Scammers using Fake Outlook Alerts for Bank Fraud

Dennis Faas's picture

Red Condor, a well-known email filtering company, is warning computer users everywhere about an email phishing campaign that spreads false Microsoft Outlook alerts. Those responsible for the malicious campaign are using the alerts to implant banking Trojans on PCs, leaving the door wide open for fraudulent money transfers.

Over 1 Million Emails Intercepted by Noon

One of the biggest concerns is the alarming rate at which these alerts are being sent out; in fact, Red Condor had blocked over a million kinds of these messages by noon just this past Friday. Researchers are almost certain that the massive spam campaign was activated thanks to a large botnet under control of the attackers.

PC Infection Rates Soar by Duped Users

The Outlook messages are truly dangerous because they are automatically customized to improve the odds of fooling the email recipient.

In most cases, the intended victim receives a personalized email message that appears to come from a technical support representative using a return address from the same domain as the target. The goal is to get as many innocent users as possible to follow the malicious links, which then infects the user's PC, which then translates to a huge payday for the cybercriminal. (Source:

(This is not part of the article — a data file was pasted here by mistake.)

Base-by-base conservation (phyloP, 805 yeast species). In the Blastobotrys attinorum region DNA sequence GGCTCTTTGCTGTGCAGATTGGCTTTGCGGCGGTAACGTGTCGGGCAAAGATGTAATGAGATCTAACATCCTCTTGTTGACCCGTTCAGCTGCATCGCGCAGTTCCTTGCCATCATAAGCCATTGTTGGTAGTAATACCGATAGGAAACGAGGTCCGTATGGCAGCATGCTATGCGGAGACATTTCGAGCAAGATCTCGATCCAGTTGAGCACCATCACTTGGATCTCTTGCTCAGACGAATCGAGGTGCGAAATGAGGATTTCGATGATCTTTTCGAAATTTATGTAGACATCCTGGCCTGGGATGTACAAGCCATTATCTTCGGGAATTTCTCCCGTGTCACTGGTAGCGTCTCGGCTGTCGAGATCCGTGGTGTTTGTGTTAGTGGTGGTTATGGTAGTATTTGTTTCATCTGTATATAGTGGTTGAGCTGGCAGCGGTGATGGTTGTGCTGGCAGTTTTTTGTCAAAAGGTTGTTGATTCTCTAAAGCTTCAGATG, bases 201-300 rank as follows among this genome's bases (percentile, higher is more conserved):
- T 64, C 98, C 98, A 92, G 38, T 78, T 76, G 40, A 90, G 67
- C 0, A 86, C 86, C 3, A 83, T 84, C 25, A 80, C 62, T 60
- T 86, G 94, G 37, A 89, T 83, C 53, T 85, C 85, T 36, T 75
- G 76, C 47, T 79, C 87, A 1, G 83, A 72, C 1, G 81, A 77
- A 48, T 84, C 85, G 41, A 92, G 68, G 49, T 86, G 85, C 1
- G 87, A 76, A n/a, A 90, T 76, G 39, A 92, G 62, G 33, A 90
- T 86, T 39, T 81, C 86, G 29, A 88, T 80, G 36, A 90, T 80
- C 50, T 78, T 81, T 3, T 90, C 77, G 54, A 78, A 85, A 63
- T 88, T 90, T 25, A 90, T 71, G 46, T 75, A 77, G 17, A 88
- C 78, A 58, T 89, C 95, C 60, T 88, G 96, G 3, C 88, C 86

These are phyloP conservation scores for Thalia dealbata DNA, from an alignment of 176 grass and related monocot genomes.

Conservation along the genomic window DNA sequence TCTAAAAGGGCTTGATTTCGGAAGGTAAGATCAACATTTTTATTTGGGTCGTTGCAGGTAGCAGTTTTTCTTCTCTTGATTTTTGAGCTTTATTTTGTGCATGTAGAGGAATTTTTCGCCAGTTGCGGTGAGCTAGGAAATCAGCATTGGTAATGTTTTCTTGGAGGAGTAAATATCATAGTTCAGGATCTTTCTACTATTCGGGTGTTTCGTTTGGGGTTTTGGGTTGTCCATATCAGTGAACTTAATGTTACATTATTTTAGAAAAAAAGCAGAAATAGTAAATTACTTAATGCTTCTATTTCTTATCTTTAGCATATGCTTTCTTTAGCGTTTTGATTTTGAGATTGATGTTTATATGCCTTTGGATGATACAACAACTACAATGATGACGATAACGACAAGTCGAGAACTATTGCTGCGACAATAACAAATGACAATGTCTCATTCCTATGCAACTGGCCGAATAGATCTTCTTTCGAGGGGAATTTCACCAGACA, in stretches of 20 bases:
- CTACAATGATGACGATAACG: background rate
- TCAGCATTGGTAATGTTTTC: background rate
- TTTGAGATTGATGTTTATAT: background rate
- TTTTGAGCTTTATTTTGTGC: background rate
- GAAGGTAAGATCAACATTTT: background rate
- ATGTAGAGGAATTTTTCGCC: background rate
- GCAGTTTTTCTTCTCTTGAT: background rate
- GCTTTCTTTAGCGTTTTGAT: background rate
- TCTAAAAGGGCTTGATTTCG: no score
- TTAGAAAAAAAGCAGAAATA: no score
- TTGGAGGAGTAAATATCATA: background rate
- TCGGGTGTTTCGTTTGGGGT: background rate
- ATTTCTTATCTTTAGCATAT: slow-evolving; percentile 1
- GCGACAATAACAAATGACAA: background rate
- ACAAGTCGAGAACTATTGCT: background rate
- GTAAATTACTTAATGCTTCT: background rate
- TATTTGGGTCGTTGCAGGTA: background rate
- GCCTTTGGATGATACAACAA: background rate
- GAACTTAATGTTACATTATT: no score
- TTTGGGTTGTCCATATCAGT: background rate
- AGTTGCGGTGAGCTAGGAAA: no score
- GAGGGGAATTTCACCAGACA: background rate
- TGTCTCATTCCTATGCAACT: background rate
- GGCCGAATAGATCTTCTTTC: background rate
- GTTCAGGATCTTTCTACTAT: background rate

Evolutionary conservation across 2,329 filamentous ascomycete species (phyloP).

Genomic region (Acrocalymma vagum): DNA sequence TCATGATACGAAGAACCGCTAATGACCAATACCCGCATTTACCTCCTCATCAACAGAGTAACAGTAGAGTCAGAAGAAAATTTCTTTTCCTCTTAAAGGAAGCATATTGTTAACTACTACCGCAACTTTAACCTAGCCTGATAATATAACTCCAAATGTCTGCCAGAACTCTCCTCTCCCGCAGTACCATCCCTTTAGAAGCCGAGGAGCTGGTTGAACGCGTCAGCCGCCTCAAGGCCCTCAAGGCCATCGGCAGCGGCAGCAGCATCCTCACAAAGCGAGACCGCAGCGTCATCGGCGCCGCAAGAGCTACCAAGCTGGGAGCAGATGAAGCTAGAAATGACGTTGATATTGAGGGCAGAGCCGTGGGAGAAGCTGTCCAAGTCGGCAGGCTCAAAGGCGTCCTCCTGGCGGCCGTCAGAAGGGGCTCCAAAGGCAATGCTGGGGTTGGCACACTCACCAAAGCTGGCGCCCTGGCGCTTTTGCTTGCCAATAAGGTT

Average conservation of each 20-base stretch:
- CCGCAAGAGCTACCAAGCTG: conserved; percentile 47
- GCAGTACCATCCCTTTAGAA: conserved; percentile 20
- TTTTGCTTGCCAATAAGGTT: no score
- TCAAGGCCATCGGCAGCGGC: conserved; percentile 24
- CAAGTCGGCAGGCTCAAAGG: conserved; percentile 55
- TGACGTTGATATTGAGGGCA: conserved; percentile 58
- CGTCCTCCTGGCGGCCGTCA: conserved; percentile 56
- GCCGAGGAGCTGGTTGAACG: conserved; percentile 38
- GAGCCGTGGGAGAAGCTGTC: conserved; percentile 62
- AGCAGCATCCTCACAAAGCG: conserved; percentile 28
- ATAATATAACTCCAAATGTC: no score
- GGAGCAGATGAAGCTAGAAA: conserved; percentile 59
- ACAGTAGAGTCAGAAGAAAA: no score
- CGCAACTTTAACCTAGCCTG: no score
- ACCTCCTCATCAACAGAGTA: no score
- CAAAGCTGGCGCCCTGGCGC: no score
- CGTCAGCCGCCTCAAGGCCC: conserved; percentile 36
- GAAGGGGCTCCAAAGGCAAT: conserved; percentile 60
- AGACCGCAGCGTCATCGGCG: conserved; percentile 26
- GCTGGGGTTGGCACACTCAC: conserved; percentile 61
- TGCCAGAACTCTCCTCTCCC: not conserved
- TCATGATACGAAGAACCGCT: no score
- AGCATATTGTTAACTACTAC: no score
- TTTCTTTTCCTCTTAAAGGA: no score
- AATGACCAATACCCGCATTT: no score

According to Red Condor researcher Brien Voorhees, "The attack has hit thousands of customer domains. There doesn't appear to be any discrimination [when selecting a victim]. My personal domain was targeted and it looks like most of our other employees' personal domains were hit as well."

2009 Phishing Campaign Reincarnated?

Analysts believe that the attack was a reincarnation of a distinctive type of phishing campaign that slowly built itself up in 2009. However, previous attacks were not always in the form of Outlook alerts. Those attacks used references to UPS shipping documents, IRS notices, Vonage account updates, H1N1 alerts and Facebook account updates to get recipients to click on a corrupt link. (Source:

However, unlike this recent attack which serves to cash in on unsuspecting users, earlier campaigns were intended to turn an infected machine into part of a zombie botnet under the control of the hacker.

While the extent of these kinds of malicious attacks in 2010 can only be speculated upon, Red Condor is at least doing their part in warning users to use caution when opening peculiar messages from unknown sources.

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